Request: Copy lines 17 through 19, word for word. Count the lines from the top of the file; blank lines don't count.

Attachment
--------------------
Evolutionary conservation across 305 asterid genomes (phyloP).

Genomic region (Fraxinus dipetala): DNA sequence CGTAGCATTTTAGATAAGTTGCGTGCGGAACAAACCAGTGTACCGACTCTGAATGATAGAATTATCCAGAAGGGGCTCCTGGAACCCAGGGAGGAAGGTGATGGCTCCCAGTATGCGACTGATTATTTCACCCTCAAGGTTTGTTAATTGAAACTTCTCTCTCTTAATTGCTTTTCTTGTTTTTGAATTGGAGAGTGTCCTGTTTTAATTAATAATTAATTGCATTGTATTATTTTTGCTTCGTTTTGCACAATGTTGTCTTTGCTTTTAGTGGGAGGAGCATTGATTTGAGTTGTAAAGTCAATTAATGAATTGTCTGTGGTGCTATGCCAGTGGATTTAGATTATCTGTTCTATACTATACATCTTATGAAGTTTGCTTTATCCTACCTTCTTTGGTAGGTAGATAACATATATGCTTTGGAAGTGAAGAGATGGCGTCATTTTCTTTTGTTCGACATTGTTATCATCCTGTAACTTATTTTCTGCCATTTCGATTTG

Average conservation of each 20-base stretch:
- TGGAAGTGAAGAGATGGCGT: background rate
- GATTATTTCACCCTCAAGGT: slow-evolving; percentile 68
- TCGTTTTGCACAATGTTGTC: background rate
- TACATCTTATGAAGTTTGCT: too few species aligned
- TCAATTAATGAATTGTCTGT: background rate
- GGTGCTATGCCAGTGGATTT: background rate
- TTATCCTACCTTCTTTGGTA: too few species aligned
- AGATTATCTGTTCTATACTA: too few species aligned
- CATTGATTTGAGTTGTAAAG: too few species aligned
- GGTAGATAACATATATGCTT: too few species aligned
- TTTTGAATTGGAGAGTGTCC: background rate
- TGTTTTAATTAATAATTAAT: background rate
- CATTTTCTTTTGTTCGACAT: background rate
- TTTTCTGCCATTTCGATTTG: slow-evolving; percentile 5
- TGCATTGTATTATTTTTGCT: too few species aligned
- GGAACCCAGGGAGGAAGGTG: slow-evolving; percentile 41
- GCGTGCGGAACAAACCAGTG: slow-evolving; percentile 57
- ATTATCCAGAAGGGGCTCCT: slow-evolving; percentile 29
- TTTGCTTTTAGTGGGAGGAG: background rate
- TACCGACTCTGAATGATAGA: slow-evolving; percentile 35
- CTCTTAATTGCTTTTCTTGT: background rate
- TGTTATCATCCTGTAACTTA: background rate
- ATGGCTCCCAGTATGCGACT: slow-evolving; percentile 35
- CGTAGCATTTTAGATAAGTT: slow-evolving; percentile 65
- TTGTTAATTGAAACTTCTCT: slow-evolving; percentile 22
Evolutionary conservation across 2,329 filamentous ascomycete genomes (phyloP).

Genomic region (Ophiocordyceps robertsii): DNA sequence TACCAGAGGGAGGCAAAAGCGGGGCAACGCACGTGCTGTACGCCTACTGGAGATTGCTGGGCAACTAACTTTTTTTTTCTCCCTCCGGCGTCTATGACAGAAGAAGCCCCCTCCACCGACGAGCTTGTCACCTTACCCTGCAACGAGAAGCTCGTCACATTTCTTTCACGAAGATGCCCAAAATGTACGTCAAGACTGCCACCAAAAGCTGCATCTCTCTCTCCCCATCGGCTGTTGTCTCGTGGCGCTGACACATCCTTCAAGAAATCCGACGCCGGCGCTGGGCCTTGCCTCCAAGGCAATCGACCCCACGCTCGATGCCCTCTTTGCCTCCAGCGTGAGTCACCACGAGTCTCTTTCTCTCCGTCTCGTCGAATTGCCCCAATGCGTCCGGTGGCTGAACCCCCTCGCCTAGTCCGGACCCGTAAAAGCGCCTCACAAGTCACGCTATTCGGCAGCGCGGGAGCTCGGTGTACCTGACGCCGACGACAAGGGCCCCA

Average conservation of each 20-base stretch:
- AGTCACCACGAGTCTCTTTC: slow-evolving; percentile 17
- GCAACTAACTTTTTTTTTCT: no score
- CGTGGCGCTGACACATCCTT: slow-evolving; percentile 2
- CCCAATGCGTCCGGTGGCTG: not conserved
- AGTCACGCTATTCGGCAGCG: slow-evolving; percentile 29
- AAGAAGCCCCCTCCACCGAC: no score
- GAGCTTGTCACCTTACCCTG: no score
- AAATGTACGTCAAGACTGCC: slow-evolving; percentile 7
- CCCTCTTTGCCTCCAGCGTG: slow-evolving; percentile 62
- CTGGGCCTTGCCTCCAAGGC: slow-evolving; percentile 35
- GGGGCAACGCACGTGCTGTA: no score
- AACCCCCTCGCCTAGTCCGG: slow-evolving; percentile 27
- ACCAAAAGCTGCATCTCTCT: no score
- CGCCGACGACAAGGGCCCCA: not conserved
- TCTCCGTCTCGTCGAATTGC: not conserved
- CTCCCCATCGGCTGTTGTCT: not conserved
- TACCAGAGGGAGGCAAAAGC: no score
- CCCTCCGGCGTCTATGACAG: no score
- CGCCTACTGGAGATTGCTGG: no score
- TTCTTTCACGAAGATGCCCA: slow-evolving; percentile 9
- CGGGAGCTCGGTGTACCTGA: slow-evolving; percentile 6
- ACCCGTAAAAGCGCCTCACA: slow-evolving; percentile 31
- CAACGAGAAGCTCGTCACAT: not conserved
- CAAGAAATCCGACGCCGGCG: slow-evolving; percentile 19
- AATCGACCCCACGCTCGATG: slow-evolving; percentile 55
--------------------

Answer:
- TTTTCTGCCATTTCGATTTG: slow-evolving; percentile 5
- TGCATTGTATTATTTTTGCT: too few species aligned
- GGAACCCAGGGAGGAAGGTG: slow-evolving; percentile 41